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Cementing ties, UAE buys 80 French-made Rafale warplanes -Breaking

© Reuters. Emmanuel Macron of France waits with a guest at Paris’ Elysee Palace on December 1, 2021, while wearing a mask that protects his face. REUTERS/Sarah Meyssonnier

John Irish

DUBAI (Reuters), -The United Arab Emirates placed an order for 80 Rafale fighter planes Friday. This is the biggest ever warplane purchase. It’s a multibillion-dollar arms deal that strengthens political and economic ties with France.

French President Emmanuel Macron started a two-day visit to the Gulf region on Friday. He will also be visiting Qatar and Saudi Arabia. He arrives at a moment when Gulf Arab countries are expressing uncertainty over the United States’ attention to the region, even though they want more weapons from their main security ally.

French President has forged a strong relationship with Abu Dhabi Crown Prince Mohammed bin Zayed al-Nahyan, with both countries investing. Paris is home to a permanent military station in Emirati capital.

After a ceremony between Macron and MBZ, the French presidency stated that “In addition the presence of three French military base on UAE territory,” and added, “This mutual trust translates to the acquisition of 80 Rafale aircrafts, 12 Caracal helicopters and associated elements.”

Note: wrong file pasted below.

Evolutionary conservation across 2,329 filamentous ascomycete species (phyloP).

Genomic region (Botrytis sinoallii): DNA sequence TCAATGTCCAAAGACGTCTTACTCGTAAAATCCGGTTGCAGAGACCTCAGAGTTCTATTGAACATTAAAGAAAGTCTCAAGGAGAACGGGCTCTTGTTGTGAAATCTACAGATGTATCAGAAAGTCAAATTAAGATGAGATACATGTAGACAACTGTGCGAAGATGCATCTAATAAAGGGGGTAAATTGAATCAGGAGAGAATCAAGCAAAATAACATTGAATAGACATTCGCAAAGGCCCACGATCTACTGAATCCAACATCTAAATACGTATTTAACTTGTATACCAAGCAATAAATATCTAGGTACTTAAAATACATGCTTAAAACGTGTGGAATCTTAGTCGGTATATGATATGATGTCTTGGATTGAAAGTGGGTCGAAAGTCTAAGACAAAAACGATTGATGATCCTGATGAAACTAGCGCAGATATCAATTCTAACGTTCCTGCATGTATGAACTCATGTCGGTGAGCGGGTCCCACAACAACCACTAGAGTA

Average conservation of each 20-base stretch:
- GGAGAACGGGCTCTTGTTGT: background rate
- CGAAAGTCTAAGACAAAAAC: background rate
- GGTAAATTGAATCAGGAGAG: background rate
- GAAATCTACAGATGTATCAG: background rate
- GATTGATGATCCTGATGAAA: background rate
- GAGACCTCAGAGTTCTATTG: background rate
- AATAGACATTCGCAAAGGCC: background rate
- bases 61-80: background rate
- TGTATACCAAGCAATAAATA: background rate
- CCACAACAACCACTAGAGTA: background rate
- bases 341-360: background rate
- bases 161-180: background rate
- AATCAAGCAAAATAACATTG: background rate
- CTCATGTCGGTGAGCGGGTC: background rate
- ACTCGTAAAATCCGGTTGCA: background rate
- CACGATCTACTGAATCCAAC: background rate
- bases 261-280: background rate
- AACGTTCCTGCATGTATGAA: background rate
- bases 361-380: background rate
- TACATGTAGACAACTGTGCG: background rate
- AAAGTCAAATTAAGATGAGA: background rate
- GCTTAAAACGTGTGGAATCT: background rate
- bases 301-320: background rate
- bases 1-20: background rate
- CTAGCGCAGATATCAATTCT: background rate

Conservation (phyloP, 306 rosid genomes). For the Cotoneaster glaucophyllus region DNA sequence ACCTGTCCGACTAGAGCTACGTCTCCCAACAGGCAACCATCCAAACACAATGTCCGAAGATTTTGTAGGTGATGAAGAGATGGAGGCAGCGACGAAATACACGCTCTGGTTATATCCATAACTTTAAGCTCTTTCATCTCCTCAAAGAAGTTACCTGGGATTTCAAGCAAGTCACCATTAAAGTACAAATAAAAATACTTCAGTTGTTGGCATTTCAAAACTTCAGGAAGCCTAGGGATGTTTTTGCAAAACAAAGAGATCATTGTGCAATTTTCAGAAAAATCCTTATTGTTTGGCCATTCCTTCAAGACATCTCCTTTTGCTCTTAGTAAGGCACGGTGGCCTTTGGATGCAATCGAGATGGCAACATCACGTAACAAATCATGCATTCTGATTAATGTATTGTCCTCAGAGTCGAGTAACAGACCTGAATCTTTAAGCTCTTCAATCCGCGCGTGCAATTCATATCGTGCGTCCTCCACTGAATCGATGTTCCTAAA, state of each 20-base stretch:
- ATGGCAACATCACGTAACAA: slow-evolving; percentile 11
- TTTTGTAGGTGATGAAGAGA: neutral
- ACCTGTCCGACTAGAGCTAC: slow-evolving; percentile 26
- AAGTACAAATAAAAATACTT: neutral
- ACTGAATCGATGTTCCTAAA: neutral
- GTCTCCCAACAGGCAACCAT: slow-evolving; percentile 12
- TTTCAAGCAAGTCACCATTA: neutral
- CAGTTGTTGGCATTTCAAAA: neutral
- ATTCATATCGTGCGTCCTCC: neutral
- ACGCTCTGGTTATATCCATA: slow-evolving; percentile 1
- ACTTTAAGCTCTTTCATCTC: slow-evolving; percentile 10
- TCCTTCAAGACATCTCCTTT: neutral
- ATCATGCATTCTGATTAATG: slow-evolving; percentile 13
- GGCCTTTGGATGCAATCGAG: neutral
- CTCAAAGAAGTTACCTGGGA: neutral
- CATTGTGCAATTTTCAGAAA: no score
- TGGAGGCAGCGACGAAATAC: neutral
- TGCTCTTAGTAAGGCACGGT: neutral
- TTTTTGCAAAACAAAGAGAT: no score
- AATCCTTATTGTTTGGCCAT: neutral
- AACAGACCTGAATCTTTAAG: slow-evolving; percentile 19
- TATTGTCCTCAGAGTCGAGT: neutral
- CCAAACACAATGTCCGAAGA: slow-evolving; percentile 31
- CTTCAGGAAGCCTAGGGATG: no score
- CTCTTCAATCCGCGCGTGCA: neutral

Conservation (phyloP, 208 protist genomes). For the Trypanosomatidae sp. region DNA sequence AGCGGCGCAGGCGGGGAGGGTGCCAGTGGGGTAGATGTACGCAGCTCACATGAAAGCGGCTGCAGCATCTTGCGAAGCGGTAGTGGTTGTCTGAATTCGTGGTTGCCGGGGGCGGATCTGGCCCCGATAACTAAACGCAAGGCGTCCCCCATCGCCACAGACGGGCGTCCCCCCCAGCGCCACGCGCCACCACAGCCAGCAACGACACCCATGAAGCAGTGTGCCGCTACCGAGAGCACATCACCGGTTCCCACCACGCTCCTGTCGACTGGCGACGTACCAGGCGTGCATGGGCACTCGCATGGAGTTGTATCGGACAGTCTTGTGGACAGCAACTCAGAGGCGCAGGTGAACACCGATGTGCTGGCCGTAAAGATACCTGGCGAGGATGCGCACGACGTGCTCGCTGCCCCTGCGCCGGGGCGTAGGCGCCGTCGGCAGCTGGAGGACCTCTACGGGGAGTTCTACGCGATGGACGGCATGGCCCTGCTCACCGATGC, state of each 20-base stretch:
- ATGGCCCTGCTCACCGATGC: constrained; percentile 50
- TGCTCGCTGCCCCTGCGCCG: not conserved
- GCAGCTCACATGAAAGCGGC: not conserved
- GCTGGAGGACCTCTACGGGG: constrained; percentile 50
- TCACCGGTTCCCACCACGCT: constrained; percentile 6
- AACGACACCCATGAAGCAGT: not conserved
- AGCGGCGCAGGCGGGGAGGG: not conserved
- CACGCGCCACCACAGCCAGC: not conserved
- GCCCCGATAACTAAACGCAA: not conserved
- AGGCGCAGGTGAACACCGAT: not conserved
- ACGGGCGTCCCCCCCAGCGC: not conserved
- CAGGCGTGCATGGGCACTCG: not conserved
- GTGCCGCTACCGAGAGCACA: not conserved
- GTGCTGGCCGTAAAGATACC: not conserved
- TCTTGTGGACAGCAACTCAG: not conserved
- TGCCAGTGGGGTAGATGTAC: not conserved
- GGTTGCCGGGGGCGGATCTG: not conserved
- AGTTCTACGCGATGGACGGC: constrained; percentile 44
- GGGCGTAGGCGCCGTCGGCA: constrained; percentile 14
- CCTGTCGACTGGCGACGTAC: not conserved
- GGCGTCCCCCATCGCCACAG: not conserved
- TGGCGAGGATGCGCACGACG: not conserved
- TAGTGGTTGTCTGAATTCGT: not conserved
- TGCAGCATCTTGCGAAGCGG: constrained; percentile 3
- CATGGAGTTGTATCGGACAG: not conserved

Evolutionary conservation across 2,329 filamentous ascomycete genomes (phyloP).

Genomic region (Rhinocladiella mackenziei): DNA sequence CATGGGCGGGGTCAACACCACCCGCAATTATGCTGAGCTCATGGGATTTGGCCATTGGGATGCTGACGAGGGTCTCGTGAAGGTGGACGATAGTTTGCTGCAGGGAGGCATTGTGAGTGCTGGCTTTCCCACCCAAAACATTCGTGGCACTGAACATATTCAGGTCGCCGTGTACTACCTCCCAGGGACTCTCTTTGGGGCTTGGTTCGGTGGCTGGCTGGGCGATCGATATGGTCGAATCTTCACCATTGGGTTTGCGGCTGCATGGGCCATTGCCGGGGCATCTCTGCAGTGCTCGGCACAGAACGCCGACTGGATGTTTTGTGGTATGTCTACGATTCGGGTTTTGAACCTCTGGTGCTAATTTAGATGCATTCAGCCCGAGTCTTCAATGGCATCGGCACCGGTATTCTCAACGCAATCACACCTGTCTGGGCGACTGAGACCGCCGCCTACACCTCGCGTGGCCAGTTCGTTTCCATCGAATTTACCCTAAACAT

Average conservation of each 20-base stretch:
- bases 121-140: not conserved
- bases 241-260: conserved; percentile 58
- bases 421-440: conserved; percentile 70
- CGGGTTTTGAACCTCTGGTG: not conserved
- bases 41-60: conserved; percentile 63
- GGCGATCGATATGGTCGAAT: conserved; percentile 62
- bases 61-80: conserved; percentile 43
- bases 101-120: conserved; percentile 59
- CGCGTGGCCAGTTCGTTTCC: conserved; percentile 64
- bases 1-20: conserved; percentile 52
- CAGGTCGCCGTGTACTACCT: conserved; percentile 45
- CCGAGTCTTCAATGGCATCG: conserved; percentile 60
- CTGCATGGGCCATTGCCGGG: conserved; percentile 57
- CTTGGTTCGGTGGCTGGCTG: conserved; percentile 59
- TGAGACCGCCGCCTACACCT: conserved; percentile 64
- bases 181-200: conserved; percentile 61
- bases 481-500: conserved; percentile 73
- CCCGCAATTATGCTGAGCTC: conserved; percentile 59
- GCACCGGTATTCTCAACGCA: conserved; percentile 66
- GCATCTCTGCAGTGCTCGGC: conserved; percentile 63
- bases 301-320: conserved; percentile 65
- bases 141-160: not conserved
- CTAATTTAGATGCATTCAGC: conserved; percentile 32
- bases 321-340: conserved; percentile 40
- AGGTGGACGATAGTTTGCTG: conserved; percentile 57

Dassault’s shares rose 6.6% after the announcement.

It is estimated that the deal will be at least $15Billion in value. This comes on top of deals made this year with Egypt, Greece, and Croatia.

Negotiations for Rafale fighter aircrafts are ongoing for over a decade. Abu Dhabi has publicly rejected France’s offer to provide 60 Rafale planes for 2011. Abu Dhabi already owns Mirage warplanes.

According to defence sources, the Rafale fleet will be replaced by Mirage 2000. It is also unlikely that it will replace the American F-35. The UAE maintains its dependence on France and America for security.

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Mike Robinson
Mike covers the financial, utilities and biotechnology sectors for Street Register. He has been writing about investment and personal finance topics for almost 12 years. Mike has an MBA in Finance from Wake Forest University.